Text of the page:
GAZIANTEP, Turkey – The night before Syrian painter Leila Said Hassou, 28, hosted her first art exhibition in the southern Turkish city of Gaziantep, an alleged ISIS group suicide bomber attacked a nearby Kurdish wedding, killing 50 people.
The attack was a harrowing coincidence considering the theme of Leila’s work. Her paintings are inspired by a simple question – what is the root of extraordinary, sometimes incomprehensible, violence?
Hassou drew inspiration from thinkers such as the German Jewish scholar Hannah Arendt and Frantz Fanon, a psychiatrist from the Caribbean island of Martinique, who have published some of the most influential views on violence.
After witnessing the brutality of French colonization in Algeria, Fanon concluded that the oppressed have to take up arms if all other attempts to free themselves fail. Arendt, who lived through the Holocaust, coined the phrase, “banality of evil,” which suggests harrowing atrocities can be committed by anyone at any time.
In Syria, atrocities occur every day. At least 400,000 people have been killed in the conflict since 2011, and nearly half the country’s population have been uprooted from their homes.
Hassou believes the Syrian regime’s brutal repression ultimately pushed Syrians to take up arms to defend themselves, but her paintings simply invite observers to reflect on their own capacity to commit extraordinary acts of violence.
Syria Deeply spoke with Hassou about her work, the Syrian conflict and her quest to explore the origins of violence.
Syria Deeply: When did you first begin to explore the concept of “banality of evil” through your art?
Leila Said Hassou: I grew up in Saudi Arabia, and while I was living there I saw first-hand the injustice that migrant workers faced. Seeing that injustice is what first made me conscious of the many forms of violence around me that were so normalized. However, I didn’t really start exploring specific questions of violence until I met Nawrs Majeed – a friend and intellectual – seven years ago. The views he held really influenced me. And so, far before the uprising [in Syria], I started to produce paintings that captured many of our common vices that can lead us to commit horrible acts of violence.
Syria Deeply: What conclusions have you come to since exploring the origins of violence through your work?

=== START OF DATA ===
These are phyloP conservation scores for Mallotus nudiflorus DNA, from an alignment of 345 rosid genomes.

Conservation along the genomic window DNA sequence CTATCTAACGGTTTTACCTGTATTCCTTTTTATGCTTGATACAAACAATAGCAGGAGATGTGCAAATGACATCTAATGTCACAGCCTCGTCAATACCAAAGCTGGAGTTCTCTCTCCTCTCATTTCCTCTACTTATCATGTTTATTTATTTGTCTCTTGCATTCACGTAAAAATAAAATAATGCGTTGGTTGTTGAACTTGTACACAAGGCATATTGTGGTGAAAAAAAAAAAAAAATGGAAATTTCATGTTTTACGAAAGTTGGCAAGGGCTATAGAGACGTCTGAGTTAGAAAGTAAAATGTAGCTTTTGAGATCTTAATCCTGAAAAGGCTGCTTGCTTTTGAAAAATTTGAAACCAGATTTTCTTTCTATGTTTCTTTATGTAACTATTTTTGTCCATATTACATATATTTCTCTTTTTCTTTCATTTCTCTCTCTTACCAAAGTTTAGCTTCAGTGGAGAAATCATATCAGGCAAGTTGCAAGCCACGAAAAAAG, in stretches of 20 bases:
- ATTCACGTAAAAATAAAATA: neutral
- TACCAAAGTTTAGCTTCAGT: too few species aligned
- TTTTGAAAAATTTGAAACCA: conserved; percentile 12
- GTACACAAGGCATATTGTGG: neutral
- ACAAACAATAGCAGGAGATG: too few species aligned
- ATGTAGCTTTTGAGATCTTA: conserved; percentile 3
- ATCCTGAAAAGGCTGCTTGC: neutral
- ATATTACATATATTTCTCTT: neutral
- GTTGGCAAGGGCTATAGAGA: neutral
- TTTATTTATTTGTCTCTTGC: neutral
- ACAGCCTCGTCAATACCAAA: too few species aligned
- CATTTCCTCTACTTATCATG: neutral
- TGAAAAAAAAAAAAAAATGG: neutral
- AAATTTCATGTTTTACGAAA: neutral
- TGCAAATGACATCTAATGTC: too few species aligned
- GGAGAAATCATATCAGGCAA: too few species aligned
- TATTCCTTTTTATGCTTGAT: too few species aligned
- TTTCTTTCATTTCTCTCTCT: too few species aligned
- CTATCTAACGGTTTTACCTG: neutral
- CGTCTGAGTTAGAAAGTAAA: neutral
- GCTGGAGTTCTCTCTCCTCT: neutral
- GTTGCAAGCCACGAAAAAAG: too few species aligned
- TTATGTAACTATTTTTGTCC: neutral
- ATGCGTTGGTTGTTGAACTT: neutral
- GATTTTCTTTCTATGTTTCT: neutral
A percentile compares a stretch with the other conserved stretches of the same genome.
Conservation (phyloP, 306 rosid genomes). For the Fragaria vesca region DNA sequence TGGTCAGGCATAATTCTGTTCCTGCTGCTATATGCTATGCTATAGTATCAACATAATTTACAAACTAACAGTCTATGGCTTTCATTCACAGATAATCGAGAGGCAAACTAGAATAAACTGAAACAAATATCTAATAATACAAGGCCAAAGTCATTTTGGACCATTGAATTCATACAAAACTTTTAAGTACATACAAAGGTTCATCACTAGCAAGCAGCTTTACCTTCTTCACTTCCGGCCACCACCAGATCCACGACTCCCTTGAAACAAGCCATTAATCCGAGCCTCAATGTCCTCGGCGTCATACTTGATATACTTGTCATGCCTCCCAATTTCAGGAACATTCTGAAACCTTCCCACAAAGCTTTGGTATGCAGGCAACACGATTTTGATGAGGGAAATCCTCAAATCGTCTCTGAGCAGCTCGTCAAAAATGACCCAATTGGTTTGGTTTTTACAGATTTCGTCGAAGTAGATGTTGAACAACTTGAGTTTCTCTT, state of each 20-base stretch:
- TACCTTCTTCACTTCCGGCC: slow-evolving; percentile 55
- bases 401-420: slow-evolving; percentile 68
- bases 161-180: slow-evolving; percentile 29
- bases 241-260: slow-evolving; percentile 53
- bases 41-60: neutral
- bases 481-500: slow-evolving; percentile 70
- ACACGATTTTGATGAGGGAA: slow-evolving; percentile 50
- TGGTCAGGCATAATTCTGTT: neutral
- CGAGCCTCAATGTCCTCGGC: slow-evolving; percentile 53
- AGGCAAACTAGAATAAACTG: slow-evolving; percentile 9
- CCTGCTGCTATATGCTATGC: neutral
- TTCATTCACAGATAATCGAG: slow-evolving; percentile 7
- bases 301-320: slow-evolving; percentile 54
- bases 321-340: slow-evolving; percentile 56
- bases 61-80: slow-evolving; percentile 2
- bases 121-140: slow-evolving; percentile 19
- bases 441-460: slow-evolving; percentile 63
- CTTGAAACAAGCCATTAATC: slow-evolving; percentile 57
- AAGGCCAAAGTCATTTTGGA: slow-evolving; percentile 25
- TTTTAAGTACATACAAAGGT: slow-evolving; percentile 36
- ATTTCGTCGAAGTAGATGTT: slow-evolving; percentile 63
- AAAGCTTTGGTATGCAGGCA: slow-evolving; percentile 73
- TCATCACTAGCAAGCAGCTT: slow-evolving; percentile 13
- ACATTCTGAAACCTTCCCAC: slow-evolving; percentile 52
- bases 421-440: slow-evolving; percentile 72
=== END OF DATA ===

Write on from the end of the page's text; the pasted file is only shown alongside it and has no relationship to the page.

Hassou: I knew I wasn’t going to come up with an answer immediately or at all. I just wanted to explore the humanity of evil. That’s where I started. In a way, it was easier for me to understand evil or violence because we can all see a part of it in ourselves. It’s these parts that I wanted to show in my paintings.
Syria Deeply: Which painting displayed in your first exhibition best illustrates the sentiments of the many Syrians suffering in the war?
Hassou: There is one painting [titled Betrayal] that speaks to me on an emotional level. [President] Bashar al-Assad should look at this painting. He probably would see a big part of himself inside it. He might recognize the evil presented in this painting in himself. That’s the point of every painting in this room: They are designed for people to come to terms with their own capacity to commit horrible acts. If we don’t understand the root of violence, then we’ll never be able to protect ourselves from committing it.
Syria Deeply: You were in Saudi Arabia when the revolution took place in Syria. Did you wish you could be there, or did art allow you to try and contribute to the struggle in your own way?
Hassou: Yes, I was in Saudi Arabia when the revolution started. But I wanted to contribute to the revolution in any way I could. That’s when I started producing digital freedom signs across social media. These were symbols that were totally different than the ones produced by the regime. Of course, I wish I could have been there.
Syria Deeply: Where will you donate the proceeds from your work?
Hassou: I work in an association called the Hurras Network. It tries to protect children in war as much as we can. All the money raised from selling my paintings will go to this association. We hope the money can help the most vulnerable children receive urgent medical treatment for injuries inflicted by war. On a different note, I think it’s so important to protect and work with children at a young age. If they can develop a critical methodology that helps them cope and make sense of the violence around them, then maybe they’ll be able to better reflect and protect themselves from partaking in meaningless acts of violence once they’re older.